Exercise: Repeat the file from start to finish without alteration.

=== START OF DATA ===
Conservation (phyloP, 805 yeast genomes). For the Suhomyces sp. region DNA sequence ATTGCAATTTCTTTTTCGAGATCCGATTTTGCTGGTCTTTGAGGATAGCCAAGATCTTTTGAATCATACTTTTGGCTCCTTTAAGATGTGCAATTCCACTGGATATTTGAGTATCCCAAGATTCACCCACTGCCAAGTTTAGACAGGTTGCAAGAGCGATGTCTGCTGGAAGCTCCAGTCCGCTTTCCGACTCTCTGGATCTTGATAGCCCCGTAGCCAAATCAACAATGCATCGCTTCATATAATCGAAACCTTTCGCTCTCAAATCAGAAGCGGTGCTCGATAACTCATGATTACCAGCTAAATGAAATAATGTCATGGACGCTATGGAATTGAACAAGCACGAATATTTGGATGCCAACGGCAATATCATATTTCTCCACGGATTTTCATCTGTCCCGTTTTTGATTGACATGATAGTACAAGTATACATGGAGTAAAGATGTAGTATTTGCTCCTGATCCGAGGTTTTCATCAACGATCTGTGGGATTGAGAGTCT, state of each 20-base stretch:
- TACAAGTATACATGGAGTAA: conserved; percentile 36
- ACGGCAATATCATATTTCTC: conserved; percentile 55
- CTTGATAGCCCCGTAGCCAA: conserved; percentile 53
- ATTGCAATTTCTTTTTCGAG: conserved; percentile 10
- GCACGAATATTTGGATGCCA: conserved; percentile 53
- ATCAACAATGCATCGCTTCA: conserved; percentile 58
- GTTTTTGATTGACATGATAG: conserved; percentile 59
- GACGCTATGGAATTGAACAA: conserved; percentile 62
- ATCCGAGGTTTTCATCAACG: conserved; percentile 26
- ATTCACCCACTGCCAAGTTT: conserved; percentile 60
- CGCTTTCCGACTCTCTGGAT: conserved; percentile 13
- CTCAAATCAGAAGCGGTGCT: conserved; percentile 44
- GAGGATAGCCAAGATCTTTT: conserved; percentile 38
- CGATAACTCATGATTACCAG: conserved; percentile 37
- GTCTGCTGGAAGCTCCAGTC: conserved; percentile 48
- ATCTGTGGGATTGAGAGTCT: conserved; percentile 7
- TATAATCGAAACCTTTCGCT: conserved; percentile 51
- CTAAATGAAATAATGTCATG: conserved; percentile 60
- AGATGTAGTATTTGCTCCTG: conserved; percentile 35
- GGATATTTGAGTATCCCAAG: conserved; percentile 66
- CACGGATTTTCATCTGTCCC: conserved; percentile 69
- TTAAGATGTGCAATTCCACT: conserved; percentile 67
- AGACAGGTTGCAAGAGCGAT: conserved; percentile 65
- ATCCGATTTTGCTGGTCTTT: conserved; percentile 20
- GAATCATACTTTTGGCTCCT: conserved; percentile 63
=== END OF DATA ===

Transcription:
Conservation (phyloP, 805 yeast genomes). For the Suhomyces sp. region DNA sequence ATTGCAATTTCTTTTTCGAGATCCGATTTTGCTGGTCTTTGAGGATAGCCAAGATCTTTTGAATCATACTTTTGGCTCCTTTAAGATGTGCAATTCCACTGGATATTTGAGTATCCCAAGATTCACCCACTGCCAAGTTTAGACAGGTTGCAAGAGCGATGTCTGCTGGAAGCTCCAGTCCGCTTTCCGACTCTCTGGATCTTGATAGCCCCGTAGCCAAATCAACAATGCATCGCTTCATATAATCGAAACCTTTCGCTCTCAAATCAGAAGCGGTGCTCGATAACTCATGATTACCAGCTAAATGAAATAATGTCATGGACGCTATGGAATTGAACAAGCACGAATATTTGGATGCCAACGGCAATATCATATTTCTCCACGGATTTTCATCTGTCCCGTTTTTGATTGACATGATAGTACAAGTATACATGGAGTAAAGATGTAGTATTTGCTCCTGATCCGAGGTTTTCATCAACGATCTGTGGGATTGAGAGTCT, state of each 20-base stretch:
- TACAAGTATACATGGAGTAA: conserved; percentile 36
- ACGGCAATATCATATTTCTC: conserved; percentile 55
- CTTGATAGCCCCGTAGCCAA: conserved; percentile 53
- ATTGCAATTTCTTTTTCGAG: conserved; percentile 10
- GCACGAATATTTGGATGCCA: conserved; percentile 53
- ATCAACAATGCATCGCTTCA: conserved; percentile 58
- GTTTTTGATTGACATGATAG: conserved; percentile 59
- GACGCTATGGAATTGAACAA: conserved; percentile 62
- ATCCGAGGTTTTCATCAACG: conserved; percentile 26
- ATTCACCCACTGCCAAGTTT: conserved; percentile 60
- CGCTTTCCGACTCTCTGGAT: conserved; percentile 13
- CTCAAATCAGAAGCGGTGCT: conserved; percentile 44
- GAGGATAGCCAAGATCTTTT: conserved; percentile 38
- CGATAACTCATGATTACCAG: conserved; percentile 37
- GTCTGCTGGAAGCTCCAGTC: conserved; percentile 48
- ATCTGTGGGATTGAGAGTCT: conserved; percentile 7
- TATAATCGAAACCTTTCGCT: conserved; percentile 51
- CTAAATGAAATAATGTCATG: conserved; percentile 60
- AGATGTAGTATTTGCTCCTG: conserved; percentile 35
- GGATATTTGAGTATCCCAAG: conserved; percentile 66
- CACGGATTTTCATCTGTCCC: conserved; percentile 69
- TTAAGATGTGCAATTCCACT: conserved; percentile 67
- AGACAGGTTGCAAGAGCGAT: conserved; percentile 65
- ATCCGATTTTGCTGGTCTTT: conserved; percentile 20
- GAATCATACTTTTGGCTCCT: conserved; percentile 63